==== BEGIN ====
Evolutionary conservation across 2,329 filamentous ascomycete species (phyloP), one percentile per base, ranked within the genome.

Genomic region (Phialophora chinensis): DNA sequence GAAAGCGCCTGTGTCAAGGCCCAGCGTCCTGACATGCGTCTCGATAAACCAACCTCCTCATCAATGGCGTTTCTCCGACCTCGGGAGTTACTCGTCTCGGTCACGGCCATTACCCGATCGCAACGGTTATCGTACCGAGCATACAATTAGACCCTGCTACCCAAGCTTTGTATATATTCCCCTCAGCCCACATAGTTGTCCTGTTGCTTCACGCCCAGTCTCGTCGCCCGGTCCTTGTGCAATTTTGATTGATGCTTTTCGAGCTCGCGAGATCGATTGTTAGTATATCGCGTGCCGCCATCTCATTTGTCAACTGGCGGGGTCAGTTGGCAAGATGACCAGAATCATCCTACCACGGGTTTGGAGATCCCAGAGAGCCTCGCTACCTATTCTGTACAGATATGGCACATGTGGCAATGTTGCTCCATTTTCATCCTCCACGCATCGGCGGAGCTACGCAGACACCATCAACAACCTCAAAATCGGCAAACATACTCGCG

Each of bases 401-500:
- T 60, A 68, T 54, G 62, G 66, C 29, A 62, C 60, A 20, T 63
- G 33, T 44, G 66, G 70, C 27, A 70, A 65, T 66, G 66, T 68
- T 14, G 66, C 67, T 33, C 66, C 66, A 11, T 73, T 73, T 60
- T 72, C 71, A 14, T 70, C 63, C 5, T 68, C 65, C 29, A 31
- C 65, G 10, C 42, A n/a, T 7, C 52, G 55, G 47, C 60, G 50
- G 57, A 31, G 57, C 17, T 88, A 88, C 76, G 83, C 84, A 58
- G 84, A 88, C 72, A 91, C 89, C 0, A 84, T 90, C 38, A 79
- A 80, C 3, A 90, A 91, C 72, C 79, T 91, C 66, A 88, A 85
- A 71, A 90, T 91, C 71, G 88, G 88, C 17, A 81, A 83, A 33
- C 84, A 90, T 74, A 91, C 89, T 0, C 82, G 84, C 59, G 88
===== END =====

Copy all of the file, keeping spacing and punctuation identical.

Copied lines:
Evolutionary conservation across 2,329 filamentous ascomycete species (phyloP), one percentile per base, ranked within the genome.

Genomic region (Phialophora chinensis): DNA sequence GAAAGCGCCTGTGTCAAGGCCCAGCGTCCTGACATGCGTCTCGATAAACCAACCTCCTCATCAATGGCGTTTCTCCGACCTCGGGAGTTACTCGTCTCGGTCACGGCCATTACCCGATCGCAACGGTTATCGTACCGAGCATACAATTAGACCCTGCTACCCAAGCTTTGTATATATTCCCCTCAGCCCACATAGTTGTCCTGTTGCTTCACGCCCAGTCTCGTCGCCCGGTCCTTGTGCAATTTTGATTGATGCTTTTCGAGCTCGCGAGATCGATTGTTAGTATATCGCGTGCCGCCATCTCATTTGTCAACTGGCGGGGTCAGTTGGCAAGATGACCAGAATCATCCTACCACGGGTTTGGAGATCCCAGAGAGCCTCGCTACCTATTCTGTACAGATATGGCACATGTGGCAATGTTGCTCCATTTTCATCCTCCACGCATCGGCGGAGCTACGCAGACACCATCAACAACCTCAAAATCGGCAAACATACTCGCG

Each of bases 401-500:
- T 60, A 68, T 54, G 62, G 66, C 29, A 62, C 60, A 20, T 63
- G 33, T 44, G 66, G 70, C 27, A 70, A 65, T 66, G 66, T 68
- T 14, G 66, C 67, T 33, C 66, C 66, A 11, T 73, T 73, T 60
- T 72, C 71, A 14, T 70, C 63, C 5, T 68, C 65, C 29, A 31
- C 65, G 10, C 42, A n/a, T 7, C 52, G 55, G 47, C 60, G 50
- G 57, A 31, G 57, C 17, T 88, A 88, C 76, G 83, C 84, A 58
- G 84, A 88, C 72, A 91, C 89, C 0, A 84, T 90, C 38, A 79
- A 80, C 3, A 90, A 91, C 72, C 79, T 91, C 66, A 88, A 85
- A 71, A 90, T 91, C 71, G 88, G 88, C 17, A 81, A 83, A 33
- C 84, A 90, T 74, A 91, C 89, T 0, C 82, G 84, C 59, G 88